Is Canada joining the Surveillance Societies of the World?

Posted: January 9, 2008 in Uncategorized
Big Brother

Is Canada joining the Surveillance Societies of the world? Not yet, perhaps, but we are on the way.

Each year since 1997, the US-based Electronic Privacy Information Center and the UK-based Privacy International have conducted a comprehensive survey of global privacy. The Privacy & Human Rights Report surveys developments in 70 countries, assessing the state of surveillance and privacy protection. The most recent report published in 2007, available at

In 2006, Privacy International decided to use this annual report as the basis for a ranking assessment of the state of privacy in all European Union countries together with eleven non-EU benchmark countries. The new 2007 global rankings extend the survey to 47 countries (from the original 37) and, for the first time, provide an opportunity to assess trends. PI has mapped the results and if current trends hold, we may all have to move to Greece to escape the prying eyes of government spies — which is pretty scary when you consider the less than democratic state of this birthplace of democracy over the last few decades — but I digress.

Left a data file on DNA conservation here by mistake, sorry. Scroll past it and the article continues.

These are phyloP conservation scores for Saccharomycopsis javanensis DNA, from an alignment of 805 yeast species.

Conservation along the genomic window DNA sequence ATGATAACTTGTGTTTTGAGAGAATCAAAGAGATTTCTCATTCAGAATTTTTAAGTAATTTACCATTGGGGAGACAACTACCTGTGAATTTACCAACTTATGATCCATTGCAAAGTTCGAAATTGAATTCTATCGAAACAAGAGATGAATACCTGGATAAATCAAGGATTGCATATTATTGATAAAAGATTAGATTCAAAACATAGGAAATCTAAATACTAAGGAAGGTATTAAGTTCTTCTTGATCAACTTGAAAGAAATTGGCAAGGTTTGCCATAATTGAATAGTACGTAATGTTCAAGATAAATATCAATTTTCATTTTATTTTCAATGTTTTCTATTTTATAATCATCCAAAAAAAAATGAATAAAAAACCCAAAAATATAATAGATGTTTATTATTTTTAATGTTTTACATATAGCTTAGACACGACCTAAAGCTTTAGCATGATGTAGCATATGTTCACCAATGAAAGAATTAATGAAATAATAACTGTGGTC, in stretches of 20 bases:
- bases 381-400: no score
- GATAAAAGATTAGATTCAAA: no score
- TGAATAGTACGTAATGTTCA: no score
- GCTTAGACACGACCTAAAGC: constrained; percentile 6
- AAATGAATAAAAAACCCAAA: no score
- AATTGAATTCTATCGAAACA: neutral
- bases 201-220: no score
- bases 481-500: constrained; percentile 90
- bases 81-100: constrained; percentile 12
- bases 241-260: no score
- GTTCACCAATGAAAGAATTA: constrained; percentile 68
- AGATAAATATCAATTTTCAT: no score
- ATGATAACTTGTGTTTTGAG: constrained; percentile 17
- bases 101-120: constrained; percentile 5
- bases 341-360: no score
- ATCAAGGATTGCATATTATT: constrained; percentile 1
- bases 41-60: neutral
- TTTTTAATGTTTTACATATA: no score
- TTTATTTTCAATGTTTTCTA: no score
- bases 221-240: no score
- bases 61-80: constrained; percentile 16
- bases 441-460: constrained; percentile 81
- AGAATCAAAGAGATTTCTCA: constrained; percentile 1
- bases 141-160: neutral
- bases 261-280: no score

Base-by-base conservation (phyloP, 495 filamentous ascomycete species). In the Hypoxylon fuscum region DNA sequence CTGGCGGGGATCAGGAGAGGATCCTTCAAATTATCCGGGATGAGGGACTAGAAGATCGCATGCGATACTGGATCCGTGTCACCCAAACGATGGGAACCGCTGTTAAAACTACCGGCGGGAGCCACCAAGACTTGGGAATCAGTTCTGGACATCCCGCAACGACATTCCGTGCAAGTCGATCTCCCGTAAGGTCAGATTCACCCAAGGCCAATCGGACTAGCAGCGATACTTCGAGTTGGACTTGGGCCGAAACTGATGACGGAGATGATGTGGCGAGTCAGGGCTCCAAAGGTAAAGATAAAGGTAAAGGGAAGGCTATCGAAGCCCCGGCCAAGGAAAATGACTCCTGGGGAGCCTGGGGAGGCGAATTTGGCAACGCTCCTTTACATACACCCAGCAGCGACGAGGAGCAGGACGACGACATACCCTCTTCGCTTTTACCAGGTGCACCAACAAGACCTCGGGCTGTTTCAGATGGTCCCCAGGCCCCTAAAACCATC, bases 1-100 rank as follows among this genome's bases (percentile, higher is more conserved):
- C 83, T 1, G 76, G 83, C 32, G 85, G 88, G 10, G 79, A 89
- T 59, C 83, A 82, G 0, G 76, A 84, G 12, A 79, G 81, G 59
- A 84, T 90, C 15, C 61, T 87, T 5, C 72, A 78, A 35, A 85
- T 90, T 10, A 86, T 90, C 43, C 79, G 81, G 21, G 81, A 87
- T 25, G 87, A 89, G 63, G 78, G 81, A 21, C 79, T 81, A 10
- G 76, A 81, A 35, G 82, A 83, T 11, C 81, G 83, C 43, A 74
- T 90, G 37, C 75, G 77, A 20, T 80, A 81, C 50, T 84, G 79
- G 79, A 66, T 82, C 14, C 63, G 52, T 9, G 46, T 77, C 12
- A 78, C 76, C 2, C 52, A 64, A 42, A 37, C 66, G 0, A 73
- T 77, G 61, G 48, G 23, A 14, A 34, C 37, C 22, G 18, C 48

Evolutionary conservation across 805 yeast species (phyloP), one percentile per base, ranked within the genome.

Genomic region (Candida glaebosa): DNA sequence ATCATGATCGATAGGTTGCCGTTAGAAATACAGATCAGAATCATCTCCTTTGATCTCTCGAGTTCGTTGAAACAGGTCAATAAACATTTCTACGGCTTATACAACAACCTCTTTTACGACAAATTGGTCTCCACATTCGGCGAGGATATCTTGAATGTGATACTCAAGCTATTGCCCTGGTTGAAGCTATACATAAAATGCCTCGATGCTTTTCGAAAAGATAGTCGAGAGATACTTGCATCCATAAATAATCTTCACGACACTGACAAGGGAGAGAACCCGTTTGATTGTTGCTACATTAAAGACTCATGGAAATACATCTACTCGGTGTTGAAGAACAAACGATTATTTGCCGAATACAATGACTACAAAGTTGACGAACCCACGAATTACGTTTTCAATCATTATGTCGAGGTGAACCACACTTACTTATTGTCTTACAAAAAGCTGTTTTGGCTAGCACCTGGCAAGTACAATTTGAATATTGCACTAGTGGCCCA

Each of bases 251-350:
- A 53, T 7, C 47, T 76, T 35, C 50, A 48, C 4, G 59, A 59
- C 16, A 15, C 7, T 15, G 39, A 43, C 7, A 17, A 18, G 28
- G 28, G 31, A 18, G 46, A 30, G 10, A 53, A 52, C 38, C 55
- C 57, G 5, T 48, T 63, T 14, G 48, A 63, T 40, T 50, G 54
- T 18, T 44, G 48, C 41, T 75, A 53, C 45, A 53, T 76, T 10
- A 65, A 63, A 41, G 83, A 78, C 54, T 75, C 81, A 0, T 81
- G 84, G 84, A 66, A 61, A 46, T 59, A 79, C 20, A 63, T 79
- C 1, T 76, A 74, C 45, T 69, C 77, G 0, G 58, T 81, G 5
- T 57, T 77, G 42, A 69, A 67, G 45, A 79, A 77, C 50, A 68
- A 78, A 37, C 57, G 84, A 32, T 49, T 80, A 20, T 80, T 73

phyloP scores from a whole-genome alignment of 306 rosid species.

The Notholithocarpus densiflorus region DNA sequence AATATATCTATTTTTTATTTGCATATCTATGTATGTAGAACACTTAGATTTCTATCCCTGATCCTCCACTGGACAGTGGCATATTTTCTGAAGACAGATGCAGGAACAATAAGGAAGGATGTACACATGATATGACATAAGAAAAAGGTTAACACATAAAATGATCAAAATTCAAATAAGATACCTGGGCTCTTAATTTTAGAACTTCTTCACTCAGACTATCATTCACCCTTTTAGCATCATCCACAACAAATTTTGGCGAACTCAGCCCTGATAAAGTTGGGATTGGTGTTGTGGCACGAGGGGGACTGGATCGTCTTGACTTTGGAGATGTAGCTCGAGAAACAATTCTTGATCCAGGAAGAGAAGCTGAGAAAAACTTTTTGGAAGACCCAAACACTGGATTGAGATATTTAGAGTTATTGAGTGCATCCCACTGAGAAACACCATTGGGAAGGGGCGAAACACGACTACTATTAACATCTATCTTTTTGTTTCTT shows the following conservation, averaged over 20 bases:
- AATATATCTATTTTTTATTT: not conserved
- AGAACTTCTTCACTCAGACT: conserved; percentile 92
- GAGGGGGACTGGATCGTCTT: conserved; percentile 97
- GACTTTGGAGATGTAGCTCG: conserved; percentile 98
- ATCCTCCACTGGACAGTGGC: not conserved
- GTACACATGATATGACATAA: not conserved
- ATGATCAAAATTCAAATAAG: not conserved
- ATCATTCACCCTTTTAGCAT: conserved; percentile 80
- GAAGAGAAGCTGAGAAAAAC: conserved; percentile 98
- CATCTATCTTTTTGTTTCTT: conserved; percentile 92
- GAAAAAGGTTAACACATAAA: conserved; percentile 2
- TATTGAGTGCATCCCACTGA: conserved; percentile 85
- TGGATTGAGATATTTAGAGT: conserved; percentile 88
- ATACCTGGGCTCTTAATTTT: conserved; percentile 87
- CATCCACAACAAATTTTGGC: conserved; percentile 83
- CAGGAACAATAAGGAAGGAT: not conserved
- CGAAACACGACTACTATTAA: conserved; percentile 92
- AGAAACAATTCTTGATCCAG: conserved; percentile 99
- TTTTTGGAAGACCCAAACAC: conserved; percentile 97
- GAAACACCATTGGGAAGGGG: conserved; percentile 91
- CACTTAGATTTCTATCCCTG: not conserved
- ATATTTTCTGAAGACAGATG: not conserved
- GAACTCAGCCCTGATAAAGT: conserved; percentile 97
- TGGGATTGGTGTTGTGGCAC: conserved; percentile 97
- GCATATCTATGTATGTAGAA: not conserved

Privacy International observes “The 2007 rankings indicate an overall worsening of privacy protection across the world, reflecting an increase in surveillance and a declining performance of privacy safeguards.”

Canada, which in 2006 was described by PI as a country with “significant protections and safeguards” has slipped to the status of having “some safeguards but weakened protections.” While we seem to be moving, lockstep, with the rest of the countries surveyed, we still have a way to go before we join the category described by PI as an “Endemic Surveillance Society.”

Who are the “endemic surveillance societies?” They include China, Russia, the UK and the United States. Given Stephen Harper’s fabled love of all things American, we should be concerned.

  1. Mag says:

    I almost got a migraine on the bus to work today where I, innocently looking out the window of course, got ‘strobed’ by red light cameras going flash wild for some reason. Retina scans?

  2. John says:

    For some people surveillance equals security. For example, the Toronto Transit Commission is seeking federal funding for security cameras under the Transit-Secure program ( It’s simply assumed that cameras will help, although even the security minded will admit cameras don’t really prevent incidents ( It turns out that cameras aren’t that useful as evidence either (

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